Is this the best Enterprise Architecture ever written by a bookseller?
Enterprise Architectures come in many shapes, sizes, and guises and those that write them could perhaps be characterised in one of two ways.
The centre of gravity of a Type One Architect is structure.
The Type One Architect is usually found gracing the marble halls and ivory towers of large corporates typically taking a traditional classification/cybernetics approach. They will subscribe to Frameworks and models with a focus on classifying people, processes, and systems.
There is a place for this in some organisations, it helps to bring order to chaos, and stability to volatility, However, are these the architects you would turn to for strategy, growth, and innovation?
The challenge of focusing on a top-down structural approach alone isn’t going to win you business which is essentially what a good strategy comes down to.
The centre of gravity of a Type Two Architect is content.
Where the type one architect might be a librarian, the type two architect might be a bookseller.
The type two architect gets their hands dirty. They have dabbled with new things, fixed problems, and ultimately tried and failed, many, many times. The type two architect probably asks two questions more than any others.
How does it work?
How can I make it better?
They have persevered on the edge of IT governance, out in the Badlands where they evade spreadsheets and Governance forums and other controls that they see as increasing friction. What gets a type two architect out of bed in the morning is solving problems that ultimately create happy customers, sustainable businesses, and value.
The type two architect is a minimalist. Frameworks and strategy diagrams are adhered to where necessary, they are the means, not the end.
Perhaps one of the most successful examples of a Type Two Architect started out as an actual bookseller, albeit with a background in electrical engineering and computer science.
As he was building Amazon, he sent out a simple email in 2002 that set out what turned out to be a very powerful statement of enterprise architecture that last to this day.
- All teams will henceforth expose their data and functionality through service interfaces.
- Teams must communicate with each other through these interfaces.
- There will be no other form of inter-process communication allowed: no direct linking, no direct reads of another team’s data store, no shared-memory model, no backdoors whatsoever. The only communication allowed is via service interface calls over the network.
- It doesn’t matter what technology they use. HTTP, Corba, Pubsub, custom protocols — doesn’t matter.
- All service interfaces, without exception, must be designed from the ground up to be externalizable. That is to say, the team must plan and design to be able to expose the interface to developers in the outside world. No exceptions.
- Anyone who doesn’t do this will be fired.
That was it, one memo. One single text-based email. No fancy diagrams, no lengthy presentation, no frameworks, no governance. In a short email, he described how he wanted it to work, and an approach to make the business potentially better.
It helped transform Amazon from an online website selling books to an organisation with a fully extensible Service Orientated Architecture platform.
Does this simple memo achieve what any good Enterprise Architecture should do?
- It clearly sets a priority – Point 6 makes it very clear, this is the number one priority, if you don’t do it you are fired.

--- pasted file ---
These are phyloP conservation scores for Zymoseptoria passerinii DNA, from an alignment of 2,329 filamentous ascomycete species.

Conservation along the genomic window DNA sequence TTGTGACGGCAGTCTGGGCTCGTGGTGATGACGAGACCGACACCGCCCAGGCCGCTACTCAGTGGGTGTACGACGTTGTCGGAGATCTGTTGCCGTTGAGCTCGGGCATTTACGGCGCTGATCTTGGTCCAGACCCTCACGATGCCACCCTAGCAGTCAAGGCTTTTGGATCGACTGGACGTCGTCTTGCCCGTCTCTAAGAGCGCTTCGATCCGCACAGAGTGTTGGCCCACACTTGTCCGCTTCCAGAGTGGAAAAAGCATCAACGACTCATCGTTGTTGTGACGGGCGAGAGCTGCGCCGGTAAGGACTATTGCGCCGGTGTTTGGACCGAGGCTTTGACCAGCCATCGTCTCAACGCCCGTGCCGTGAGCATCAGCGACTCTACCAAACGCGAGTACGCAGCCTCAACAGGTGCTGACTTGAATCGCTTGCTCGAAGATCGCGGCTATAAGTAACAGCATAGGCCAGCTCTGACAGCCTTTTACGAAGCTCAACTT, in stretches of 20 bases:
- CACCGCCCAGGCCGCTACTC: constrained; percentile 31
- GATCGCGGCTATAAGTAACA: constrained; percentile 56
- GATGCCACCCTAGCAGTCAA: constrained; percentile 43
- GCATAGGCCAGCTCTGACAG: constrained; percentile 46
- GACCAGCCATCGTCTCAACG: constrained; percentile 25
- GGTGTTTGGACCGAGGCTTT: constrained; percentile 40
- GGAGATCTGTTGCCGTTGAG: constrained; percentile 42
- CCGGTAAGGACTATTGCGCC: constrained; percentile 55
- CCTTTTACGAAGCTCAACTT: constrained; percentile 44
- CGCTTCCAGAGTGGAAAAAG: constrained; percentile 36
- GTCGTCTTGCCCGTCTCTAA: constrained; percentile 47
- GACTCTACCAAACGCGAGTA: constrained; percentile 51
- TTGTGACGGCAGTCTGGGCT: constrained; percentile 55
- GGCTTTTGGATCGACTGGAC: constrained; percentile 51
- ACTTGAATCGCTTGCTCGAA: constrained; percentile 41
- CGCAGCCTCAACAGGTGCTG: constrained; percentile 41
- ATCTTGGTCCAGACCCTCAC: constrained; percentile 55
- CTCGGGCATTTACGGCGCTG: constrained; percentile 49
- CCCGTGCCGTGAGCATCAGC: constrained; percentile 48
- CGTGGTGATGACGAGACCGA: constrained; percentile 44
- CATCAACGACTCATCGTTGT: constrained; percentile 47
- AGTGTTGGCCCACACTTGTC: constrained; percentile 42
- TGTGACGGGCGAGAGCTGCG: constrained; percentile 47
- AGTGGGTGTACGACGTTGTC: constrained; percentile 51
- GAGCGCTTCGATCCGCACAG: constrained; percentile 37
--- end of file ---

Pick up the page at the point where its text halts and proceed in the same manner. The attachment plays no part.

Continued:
- It sets a strategic technical direction – service base technology-driven through APIs. People who knew what they are doing would have understood this.
- It sets an expectation around quality and ensures appropriate control – “no back doors whatsoever”.
- It creates a democratised value system – “Externalisable interfaces”, this gives information nowhere to hide, its value will be determined by subscriber volumes. If you are in the organisation and nobody wants your services, you’re not adding value.
- It is scalable “It doesn’t matter what technology they use” allows an agnostic approach to tooling and technology, allowing faster adoption and creating a diversity of approaches to drive out improved practices and ensure non-functions can be met by those accountable with no barriers.
- It creates massive efficiencies, “The only communication allowed is via service interface calls over the network.” Significantly it removes manual processes, paper-based processes and unnecessary meaningless meetings.
For the technically minded amongst you, this is a Service Orientated Architecture, an API driven architecture. Whilst there are many things, good and bad yet to be discovered about these architectures, SOA driven design enables value performance at scale, and Jeff needed a scalable platform to sell his books and move across to other consumable industries.
By creating an extensible platform for selling his books and consumables, Jeff had built a Service Orientated Platform that could be repurposed for others wanting to follow this model.
This mindset was foundational to the success of Amazon Web Services which is one of the global leading cloud platforms in the world today, which is vastly outperforming the original online bookstore.
We will never know whether AWS was an unintended consequence of selling books on a scalable online platform, but we do know Jeff communicated an excellent Enterprise Strategy and Architecture that sustained the growth of the company for over twenty years.
So, next time you need to prepare an enterprise-level strategy and architecture, keep the focus on setting a clear direction and vision, creating value, promoting adoption and action, and driving the priority. Frameworks and structure can help but are simply the means to an end.
Is that short email the best example of an Enterprise Level Architecture we have ever seen?